Despite the recent spike in terrorist-related activity, evolving capacity and the absence of a major terrorism loss for reinsurers have resulted in a softening terrorism reinsurance market in areas with less perceived risk.
Although localized terrorism and political violence activity has impacted certain facultative programs and affected pricing and capacity at the local level, adequate terrorism capacity continues to be available in the reinsurance treaty marketplace for certain countries and territories.
This reflects the wider reinsurance market’s environment of ample capacity due to low loss experiences, strong balance sheets and an influx of capital from alternative sources.
Much of this alternative capital is being deployed in the US property catastrophe market, prompting reinsurers to move some of their capacity away from this business segment and into other lines. Recent reinsurance renewals have manifested this competitive environment and pricing has fallen notably across most lines of business.
Although the relative uncertainty associated with terrorism risk and the inherent challenges of terrorism catastrophe modeling has limited the extent of capacity being redeployed to the terrorism peril, some insurance companies that provide terrorism cover have benefited from falling reinsurance prices, depending on where and what they write.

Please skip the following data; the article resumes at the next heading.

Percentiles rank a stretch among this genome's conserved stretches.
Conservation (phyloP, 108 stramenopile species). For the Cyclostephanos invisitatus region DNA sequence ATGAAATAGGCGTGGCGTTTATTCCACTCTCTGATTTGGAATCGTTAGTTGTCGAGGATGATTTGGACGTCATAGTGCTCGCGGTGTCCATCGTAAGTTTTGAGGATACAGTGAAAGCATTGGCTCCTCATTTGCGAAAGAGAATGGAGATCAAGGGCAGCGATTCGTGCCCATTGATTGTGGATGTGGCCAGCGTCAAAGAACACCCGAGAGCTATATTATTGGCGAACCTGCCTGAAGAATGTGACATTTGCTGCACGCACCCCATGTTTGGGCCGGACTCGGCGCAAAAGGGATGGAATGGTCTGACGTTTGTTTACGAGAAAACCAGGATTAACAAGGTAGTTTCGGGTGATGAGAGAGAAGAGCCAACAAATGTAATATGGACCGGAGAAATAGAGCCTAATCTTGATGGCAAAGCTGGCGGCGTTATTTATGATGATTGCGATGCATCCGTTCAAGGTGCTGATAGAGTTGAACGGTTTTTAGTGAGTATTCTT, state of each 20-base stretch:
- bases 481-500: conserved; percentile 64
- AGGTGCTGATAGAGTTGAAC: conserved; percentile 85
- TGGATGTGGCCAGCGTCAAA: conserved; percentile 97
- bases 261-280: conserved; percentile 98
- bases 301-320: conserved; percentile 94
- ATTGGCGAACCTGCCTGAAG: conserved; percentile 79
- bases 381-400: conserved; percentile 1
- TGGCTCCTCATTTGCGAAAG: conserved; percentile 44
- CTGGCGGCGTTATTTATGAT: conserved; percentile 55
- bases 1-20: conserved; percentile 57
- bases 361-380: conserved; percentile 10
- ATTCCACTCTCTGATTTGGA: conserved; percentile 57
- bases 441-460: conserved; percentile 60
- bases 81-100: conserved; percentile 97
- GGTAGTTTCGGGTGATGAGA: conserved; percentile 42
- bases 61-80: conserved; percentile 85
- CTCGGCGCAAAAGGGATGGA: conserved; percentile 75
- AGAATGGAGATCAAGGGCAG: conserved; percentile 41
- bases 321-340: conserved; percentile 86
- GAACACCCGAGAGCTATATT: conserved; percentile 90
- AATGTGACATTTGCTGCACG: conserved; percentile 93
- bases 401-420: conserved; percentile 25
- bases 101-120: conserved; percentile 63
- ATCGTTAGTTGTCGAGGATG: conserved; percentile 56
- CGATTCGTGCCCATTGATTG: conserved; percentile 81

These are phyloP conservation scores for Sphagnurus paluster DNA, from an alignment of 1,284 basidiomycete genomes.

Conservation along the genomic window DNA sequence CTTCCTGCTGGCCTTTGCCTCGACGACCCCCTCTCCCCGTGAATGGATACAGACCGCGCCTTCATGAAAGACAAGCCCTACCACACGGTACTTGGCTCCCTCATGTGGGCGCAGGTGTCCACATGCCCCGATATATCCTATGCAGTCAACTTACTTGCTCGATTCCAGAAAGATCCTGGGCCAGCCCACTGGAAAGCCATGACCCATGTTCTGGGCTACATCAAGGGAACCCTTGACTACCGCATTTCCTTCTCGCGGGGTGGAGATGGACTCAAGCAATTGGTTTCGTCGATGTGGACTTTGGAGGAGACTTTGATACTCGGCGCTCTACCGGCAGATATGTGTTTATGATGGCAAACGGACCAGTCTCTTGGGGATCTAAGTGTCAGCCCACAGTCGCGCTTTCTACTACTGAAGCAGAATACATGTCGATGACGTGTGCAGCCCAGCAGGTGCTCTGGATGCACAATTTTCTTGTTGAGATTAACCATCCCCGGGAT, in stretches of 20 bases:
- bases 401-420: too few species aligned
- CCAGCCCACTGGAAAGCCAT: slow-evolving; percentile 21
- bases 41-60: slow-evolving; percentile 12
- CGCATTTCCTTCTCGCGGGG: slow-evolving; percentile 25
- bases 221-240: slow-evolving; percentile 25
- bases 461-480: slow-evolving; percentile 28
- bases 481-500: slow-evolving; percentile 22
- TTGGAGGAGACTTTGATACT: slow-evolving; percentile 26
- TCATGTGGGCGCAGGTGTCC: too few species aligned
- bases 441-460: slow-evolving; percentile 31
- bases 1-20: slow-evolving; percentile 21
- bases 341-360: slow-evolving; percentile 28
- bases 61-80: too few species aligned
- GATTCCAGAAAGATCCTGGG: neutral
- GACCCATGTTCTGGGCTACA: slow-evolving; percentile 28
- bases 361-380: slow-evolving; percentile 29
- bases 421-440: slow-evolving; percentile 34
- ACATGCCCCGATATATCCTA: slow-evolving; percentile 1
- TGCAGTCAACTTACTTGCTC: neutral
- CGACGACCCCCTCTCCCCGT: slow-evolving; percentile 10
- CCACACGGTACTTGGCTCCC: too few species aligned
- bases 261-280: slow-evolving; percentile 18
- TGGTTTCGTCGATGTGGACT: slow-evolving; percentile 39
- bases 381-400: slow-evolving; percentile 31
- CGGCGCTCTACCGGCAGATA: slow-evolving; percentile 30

Moreover, some insurers have looked to further capitalize by pushing for improvements to terms and conditions, with cover for acts of terrorism being added to catastrophe excess of loss contracts in some instances. Terrorism pools that purchase retrocession cover have also benefited from rate decreases. Furthermore, there has been a notable trend towards multi-year deals as some pools have sought to take advantage of the competitive market.